There were some nice views out the side of the tower, even though we weren’t actually all that high up (as far as towers go, since there were levels above us), because Rye is built on a hill, and Ypres Tower is at the top of it. After having a good look out the side, it was time to brave those uneven steps again (not as bad on the way down), and head down to see the basement gallery.
The basement was clearly the child-friendly area; as always, I was overjoyed that none were there, so I could try on ALL the armour. And play with medieval weapons.
I clearly rock at firing a longbow (actually, I couldn’t have been an archer, going by the test at the museum. I think you probably had to start practicing while your bones were still malleable, so your shoulders deformed in a useful way). Anyway, I enjoyed this overview of medieval history; any time there is stuff to try on, I get way too excited about it.
Heading back outside, we turned right to walk through the garden, and reached the former women’s prison. All prisoners were initially held within the tower itself in appalling conditions, but Elizabeth Fry, famed Quaker prison reform campaigner, visited the prison and convinced Rye to open a separate women’s prison, where the women had actual beds, fireplaces, and chamberpots. It was still pretty grim, and involved eating a gruel-based diet, as the short projection inside the prison shows (keep your eyes peeled for the animated rat), but better than having to sleep in a pool of your own excrement!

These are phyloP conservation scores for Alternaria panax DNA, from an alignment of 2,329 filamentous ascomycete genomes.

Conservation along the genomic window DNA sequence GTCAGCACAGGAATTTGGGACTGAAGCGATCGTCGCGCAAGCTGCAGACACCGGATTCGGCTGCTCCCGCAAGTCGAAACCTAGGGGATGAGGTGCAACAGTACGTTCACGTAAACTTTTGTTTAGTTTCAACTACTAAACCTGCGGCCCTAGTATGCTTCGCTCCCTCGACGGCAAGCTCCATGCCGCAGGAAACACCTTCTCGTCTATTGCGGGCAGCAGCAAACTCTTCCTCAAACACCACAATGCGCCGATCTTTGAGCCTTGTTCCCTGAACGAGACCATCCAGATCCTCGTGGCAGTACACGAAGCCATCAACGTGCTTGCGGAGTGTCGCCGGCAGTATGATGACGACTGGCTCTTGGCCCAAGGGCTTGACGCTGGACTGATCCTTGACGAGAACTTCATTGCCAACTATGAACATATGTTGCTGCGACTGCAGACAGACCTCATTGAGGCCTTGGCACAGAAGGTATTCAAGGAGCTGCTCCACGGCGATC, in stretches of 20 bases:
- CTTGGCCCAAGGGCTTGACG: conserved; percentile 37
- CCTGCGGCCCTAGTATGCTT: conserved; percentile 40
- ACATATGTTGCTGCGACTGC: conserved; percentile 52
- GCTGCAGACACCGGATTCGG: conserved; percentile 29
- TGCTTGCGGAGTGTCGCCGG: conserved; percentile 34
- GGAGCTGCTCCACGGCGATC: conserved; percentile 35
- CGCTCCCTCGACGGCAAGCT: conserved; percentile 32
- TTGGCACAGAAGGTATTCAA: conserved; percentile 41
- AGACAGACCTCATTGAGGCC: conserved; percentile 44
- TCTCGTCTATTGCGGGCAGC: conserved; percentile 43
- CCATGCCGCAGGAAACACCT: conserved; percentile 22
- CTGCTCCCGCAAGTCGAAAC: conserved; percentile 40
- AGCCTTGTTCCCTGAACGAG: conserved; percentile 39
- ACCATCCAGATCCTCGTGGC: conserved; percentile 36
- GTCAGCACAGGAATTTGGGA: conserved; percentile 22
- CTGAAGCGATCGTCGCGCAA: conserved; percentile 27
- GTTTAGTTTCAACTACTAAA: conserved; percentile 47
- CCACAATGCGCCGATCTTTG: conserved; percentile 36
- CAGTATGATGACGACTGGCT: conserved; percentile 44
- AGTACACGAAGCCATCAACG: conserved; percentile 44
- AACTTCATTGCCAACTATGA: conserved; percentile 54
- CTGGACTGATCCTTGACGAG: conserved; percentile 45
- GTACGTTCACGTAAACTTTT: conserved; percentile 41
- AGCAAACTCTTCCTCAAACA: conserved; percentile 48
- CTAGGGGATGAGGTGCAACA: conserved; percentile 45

Once we figured out that we hadn’t yet seen the Rye Castle Museum, which to be honest, didn’t happen until after we left Ypres Tower and consulted the free map we grabbed off the admissions desk, we headed down the hill to East Street, to see t’other museum. This was pretty small, all one room, but hey, it was free. There was a bit about WWI, and then just loads of glass cases with objects relating to Rye’s history. I liked the pottery pigs, which are apparently a local thing (though no one seemed to have any for sale, not even a pottery shop we passed that had an array of other animals in the window; although there may have been some inside, they weren’t prominently displayed), because people from Sussex are apparently stubborn and “Wun’t be Druv,” which is to say they won’t be driven where they don’t want to go.
This was a fairly standard local history museum, and apart from finding some of the objects amusing, nothing particularly stood out to me, but if you’re looking to kill some time, you may as well stop in as it’s free. I liked Ypres Tower a lot better, and though it was indeed very old-school, that’s kind of what I liked about it, and I don’t think 3 quid was a bad price (especially relative to what the National Trust are charging for their Rye property, more on that coming soon). 3/5 for Ypres Tower. I wouldn’t make a special trip to Rye for it, but if you’re already here on account of the cobblestones (seriously, why are cobblestones a tourist attraction?!) or all the supposedly haunted stuff (or just because you hadn’t ever been to Rye and are running out of things to blog about, like me), it’s one of the better attractions the town has to offer (though that’s not really saying much), so is worth a look.